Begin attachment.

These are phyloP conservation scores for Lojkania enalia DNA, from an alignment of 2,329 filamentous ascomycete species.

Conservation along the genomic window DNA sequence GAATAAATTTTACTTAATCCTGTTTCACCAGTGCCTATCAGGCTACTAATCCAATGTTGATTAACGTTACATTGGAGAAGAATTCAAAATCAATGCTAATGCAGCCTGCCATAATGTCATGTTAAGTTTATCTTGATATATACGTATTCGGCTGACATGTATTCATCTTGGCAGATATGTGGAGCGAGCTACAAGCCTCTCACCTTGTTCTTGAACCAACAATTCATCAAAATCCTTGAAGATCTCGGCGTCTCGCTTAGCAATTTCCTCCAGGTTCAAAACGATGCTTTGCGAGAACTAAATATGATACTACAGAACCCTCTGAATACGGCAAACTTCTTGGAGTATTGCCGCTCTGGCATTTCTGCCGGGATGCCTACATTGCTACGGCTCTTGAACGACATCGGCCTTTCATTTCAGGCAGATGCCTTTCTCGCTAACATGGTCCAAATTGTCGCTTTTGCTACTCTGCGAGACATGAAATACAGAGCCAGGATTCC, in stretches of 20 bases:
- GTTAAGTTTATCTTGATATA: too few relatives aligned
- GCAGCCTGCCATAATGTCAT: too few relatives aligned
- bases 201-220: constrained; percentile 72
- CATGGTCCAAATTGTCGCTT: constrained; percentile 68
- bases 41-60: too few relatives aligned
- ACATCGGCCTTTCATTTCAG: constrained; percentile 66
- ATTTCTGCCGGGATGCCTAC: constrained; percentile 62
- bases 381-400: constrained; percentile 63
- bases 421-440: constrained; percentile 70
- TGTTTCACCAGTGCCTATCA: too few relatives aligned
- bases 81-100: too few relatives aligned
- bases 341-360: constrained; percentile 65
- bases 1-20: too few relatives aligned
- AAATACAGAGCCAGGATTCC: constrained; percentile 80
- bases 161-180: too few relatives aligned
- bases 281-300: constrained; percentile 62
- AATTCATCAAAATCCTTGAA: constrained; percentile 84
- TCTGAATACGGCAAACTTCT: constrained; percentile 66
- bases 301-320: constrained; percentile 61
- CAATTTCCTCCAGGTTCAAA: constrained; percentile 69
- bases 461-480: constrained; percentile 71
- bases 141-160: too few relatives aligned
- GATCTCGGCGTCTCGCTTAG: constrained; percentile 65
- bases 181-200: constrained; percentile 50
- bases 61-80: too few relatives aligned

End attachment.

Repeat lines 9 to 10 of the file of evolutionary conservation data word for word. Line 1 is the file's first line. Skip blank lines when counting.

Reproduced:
- ATTTCTGCCGGGATGCCTAC: constrained; percentile 62
- bases 381-400: constrained; percentile 63